HIV - A Deadly Virus and Not a Disease - Virology Hub

HIV – A Deadly Virus and Not a Disease

To an average individual, HIV spells AIDS. That is not, however, the case. HIV and AIDS are not very different, but the difference, inconspicuous though it may seem, is there. That may be why they usually go hand in hand. It is important however, to outline the differences. HIV is a virus; a lentivirus in actual fact, which is a subset of viruses called retroviruses or slow viruses; the virus that leads to AIDS. Scientific research proves that, AIDS is the final of four stages of HIV, the first three being the window stage, the seroconversion stage and the symptom-free stage respectively. HIV is called a retrovirus because it is a progressing virus. It invades the body through mucous membranes and blood stream (through blood to blood contact) and exists in bodily fluids- semen, vaginal fluid, pre-ejaculate or breast milk. Once in, the virus begins its journey into the body with the attack and destruction of the immune system cells thereby causing deterioration of the immune system. This inevitably leads to AIDS.

HIV is said to have originated from African, non-human primates and transferred to humans in the 20th century. There are 2 subtypes; HIV-1, which is a more virulent type and easily transmitted and is the cause of majority of HIV infections worldwide and HIV-2, which is less transmittable and largely confined to West Africa. These strains were found to have originated from Cameroun and Guinea Bissau/ Gabon respectively.

There are many ways through which HIV can be transmitted, but the major ones are through infected needles (or sharp objects), unsafe sex, breast milk and vertical transmission (also known as mother-to-child transmission).

However, it cannot be transmitted through handshakes, hugs, sharing the same mug or spoon with an infected individual, or sitting in the same chair.

HIV is a deadly virus which infects the most vital cells of the immune system such as the CD4+ T cells and macrophages. The infection causes a rapid drop in the number of CD4+ T cells by killing the cells and causing an increased rate of apoptosis (programmed cell death).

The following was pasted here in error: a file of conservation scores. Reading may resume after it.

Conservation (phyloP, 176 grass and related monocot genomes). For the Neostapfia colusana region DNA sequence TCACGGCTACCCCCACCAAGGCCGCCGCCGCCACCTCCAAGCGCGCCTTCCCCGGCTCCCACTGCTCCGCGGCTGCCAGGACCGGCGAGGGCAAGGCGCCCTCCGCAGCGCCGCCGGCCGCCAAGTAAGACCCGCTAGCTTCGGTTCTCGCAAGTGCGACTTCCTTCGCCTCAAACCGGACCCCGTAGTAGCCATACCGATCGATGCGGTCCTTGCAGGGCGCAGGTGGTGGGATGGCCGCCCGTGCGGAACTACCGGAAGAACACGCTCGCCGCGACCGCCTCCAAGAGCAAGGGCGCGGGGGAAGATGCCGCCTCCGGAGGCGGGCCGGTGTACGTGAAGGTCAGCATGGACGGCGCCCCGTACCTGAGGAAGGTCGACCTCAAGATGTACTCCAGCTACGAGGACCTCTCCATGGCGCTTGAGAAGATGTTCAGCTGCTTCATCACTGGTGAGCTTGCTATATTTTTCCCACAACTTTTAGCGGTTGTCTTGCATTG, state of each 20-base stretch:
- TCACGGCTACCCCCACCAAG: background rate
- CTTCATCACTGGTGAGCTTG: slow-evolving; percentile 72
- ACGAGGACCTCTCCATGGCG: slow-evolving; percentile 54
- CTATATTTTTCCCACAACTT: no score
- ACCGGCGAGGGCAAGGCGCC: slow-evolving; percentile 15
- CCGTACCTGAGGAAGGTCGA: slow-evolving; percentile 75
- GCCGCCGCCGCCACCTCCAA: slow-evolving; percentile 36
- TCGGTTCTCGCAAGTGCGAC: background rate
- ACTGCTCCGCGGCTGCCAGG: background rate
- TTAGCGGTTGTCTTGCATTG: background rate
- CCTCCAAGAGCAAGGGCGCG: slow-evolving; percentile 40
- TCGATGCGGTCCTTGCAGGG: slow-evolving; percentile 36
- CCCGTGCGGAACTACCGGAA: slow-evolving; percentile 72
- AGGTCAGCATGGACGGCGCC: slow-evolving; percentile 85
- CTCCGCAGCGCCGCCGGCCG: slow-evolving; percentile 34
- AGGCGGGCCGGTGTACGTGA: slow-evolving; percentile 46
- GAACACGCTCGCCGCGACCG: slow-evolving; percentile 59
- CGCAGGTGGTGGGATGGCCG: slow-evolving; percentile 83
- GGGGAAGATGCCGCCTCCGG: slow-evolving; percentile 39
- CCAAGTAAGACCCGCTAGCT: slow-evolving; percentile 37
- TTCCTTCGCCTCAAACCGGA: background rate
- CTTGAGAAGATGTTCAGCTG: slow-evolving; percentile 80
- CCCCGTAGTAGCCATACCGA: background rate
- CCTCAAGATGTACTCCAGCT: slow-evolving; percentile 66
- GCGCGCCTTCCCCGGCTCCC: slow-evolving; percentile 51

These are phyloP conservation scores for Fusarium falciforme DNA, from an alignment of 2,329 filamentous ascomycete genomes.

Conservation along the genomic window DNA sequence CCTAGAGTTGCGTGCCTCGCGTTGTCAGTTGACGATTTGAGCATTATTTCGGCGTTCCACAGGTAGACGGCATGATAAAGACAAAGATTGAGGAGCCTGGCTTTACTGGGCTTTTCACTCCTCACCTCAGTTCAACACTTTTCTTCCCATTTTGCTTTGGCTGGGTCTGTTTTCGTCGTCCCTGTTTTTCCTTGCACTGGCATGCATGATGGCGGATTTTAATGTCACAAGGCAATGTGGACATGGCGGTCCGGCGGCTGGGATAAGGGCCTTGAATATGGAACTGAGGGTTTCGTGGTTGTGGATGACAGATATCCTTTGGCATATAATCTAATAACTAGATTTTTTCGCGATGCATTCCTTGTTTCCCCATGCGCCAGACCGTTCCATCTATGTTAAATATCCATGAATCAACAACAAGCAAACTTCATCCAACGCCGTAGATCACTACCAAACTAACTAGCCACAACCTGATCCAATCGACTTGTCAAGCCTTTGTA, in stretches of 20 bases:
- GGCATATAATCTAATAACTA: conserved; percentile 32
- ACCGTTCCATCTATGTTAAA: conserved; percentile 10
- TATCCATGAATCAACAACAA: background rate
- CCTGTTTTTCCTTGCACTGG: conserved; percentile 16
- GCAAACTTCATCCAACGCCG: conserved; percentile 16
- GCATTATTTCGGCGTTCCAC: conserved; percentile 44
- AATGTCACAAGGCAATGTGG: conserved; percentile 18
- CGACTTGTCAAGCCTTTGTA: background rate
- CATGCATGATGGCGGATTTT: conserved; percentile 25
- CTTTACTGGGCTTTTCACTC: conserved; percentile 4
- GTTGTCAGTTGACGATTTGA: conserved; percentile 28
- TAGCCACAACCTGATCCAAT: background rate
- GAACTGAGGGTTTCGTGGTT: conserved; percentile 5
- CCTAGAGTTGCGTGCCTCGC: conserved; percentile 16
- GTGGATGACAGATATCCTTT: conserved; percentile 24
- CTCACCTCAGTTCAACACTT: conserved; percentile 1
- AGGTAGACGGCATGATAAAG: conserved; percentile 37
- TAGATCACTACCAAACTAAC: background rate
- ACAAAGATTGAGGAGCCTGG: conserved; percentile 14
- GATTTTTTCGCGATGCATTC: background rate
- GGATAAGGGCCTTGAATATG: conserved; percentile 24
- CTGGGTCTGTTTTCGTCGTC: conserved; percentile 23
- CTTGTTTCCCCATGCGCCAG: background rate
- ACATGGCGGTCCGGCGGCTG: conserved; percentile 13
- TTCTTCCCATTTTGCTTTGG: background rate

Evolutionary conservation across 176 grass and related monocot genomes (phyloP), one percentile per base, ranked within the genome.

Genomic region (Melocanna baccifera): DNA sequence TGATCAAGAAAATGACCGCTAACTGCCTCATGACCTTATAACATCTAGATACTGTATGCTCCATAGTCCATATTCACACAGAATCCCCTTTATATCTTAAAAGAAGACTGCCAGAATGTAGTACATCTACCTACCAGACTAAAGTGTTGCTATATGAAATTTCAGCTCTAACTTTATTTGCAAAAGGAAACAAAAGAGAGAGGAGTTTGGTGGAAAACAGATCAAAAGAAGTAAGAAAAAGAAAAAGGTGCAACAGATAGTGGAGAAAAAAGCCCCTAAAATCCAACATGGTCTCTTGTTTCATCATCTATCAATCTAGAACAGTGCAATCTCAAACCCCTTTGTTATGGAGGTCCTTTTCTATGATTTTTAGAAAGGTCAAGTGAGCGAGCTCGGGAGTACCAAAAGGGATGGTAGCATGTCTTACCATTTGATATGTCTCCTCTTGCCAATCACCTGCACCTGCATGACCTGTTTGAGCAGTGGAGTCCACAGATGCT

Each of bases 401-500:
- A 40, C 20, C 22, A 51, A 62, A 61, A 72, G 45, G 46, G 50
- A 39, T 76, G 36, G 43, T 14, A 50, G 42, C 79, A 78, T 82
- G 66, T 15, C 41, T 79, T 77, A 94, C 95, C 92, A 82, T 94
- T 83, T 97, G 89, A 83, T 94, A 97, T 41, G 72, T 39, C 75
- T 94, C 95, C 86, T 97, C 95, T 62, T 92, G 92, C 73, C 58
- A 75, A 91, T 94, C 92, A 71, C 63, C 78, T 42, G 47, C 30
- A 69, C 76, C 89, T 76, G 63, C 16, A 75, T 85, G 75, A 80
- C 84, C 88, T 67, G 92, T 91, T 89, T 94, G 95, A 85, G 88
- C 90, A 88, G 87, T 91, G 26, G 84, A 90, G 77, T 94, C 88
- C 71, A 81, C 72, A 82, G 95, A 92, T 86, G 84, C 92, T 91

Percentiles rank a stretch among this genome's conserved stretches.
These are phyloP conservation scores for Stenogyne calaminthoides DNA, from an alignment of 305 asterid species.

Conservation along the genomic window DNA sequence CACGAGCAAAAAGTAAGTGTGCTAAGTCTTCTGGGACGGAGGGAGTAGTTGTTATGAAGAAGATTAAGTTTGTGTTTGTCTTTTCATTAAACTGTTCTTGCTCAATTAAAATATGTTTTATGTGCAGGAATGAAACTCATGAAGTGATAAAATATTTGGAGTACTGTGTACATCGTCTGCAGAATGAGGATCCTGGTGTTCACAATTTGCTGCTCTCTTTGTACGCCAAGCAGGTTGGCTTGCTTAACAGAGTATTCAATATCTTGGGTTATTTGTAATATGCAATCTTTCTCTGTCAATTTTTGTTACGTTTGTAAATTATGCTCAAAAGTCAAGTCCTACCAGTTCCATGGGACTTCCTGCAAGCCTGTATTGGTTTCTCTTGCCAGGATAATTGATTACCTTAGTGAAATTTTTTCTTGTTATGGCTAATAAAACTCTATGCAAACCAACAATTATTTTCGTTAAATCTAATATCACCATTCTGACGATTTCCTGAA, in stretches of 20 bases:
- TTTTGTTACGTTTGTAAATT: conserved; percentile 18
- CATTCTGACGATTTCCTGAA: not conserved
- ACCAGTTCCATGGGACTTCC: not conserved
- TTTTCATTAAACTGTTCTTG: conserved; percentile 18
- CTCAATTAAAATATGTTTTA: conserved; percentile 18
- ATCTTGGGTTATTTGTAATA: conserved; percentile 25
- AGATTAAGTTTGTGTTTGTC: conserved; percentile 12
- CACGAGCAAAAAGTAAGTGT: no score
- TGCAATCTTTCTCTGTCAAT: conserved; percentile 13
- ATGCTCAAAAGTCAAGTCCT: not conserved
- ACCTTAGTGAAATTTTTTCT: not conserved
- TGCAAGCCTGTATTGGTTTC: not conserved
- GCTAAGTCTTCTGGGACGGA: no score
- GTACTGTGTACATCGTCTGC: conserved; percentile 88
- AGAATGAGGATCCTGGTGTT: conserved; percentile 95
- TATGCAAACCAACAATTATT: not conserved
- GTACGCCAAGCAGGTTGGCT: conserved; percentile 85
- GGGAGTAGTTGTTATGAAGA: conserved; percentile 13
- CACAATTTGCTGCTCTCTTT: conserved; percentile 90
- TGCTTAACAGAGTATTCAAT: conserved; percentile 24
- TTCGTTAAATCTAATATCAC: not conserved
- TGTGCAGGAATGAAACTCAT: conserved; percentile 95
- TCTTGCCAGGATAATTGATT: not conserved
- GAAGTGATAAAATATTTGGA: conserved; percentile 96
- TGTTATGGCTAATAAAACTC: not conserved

When the count of these cells (CD4+ T cells) drops below 200, and 2 or more opportunistic infections set in, then the individual can be diagnosed as an AIDS patient.

How then can HIV be treated?

In present day, there are a few drugs for treatment of the virus which are called antiretroviral drugs or anti-HIV drugs.

These drugs however require total commitment and must be taken throughout an individual’s life and at the right time too, because the virus can easily develop resistance to these drugs. They have also been known to give severe side effects which can now be reduced.

HIV may take about ten or more years to develop into full blown AIDS in an average person. This time interval ranges however, from individual to individual and well depends on having a reasonable diet.

Symptoms to show the presence of this deadly virus?

The most effective way to know if an individual has got the virus is to take a test. Some people however develop flu-like symptoms like rashes and swollen glands for a short period of time, but these symptoms do not necessarily depict the presence of HIV. Most often, individuals are asymptomatic and feel healthy, but can pass the disease on to other unsuspecting individuals. It is therefore important for an individual to take the test if he feels he might have chances of contacting the virus. The test may not be accurate if it is taken less than three months since the last exposure.

HIV has no current cure, but it CAN be prevented. As the saying goes

”Prevention is better than cure.”

The best way of preventing infection as recommended by the World Health Organization is ABSTINENCE. However, practicing safe sex (latex condoms are only about 85% effective when used correctly) when one cannot abstain from sex, avoiding sharing sharp objects with people is also recommended. These are few of the many ways of preventing the spread of this pandemic disease which affects about 0.6 percent of the world’s population.

Being diagnosed with HIV is not however, the end of the world. One can still have a full, normal, long and happy life with the virus being just a footnote in your existence. The first step to this life, is to get tested. A pregnant woman who has tested positive doesn’t necessarily need to pass it on to her unborn child. Antiretroviral drugs have been known to reduce this risk from 25 percent to 2 percent. There have been stories of particular people with HIV who have normal kids AND a pretty normal life.

Being HIV positive doesn’t make you less human than anyone else, it only means you have a virus that CAN be treated. People have been known to survive with this disease for over thirty years with good treatment. The key is early detection.

Different societies have different un-called for ways of ‘dealing with’ HIV patients. Some go as far as burning them. Other not so severe consequences of having the disease include estrangement from all forms of human life, even exile from the community. All these are not necessary, these patients are human like everyone else and alienation is not the way to banish the disease from the society. Each and every society should be more considerate to people living with this disease, it cannot be contacted by talking to them, and sharing with them and making them feel accepted. HIV is real, and people should be made aware of that fact. The earlier we all learn that we have to come together and fight it, the better.

An individual can live a normal life with HIV. It is JUST a virus.

Source by Elvis Yeboah-Asuamah

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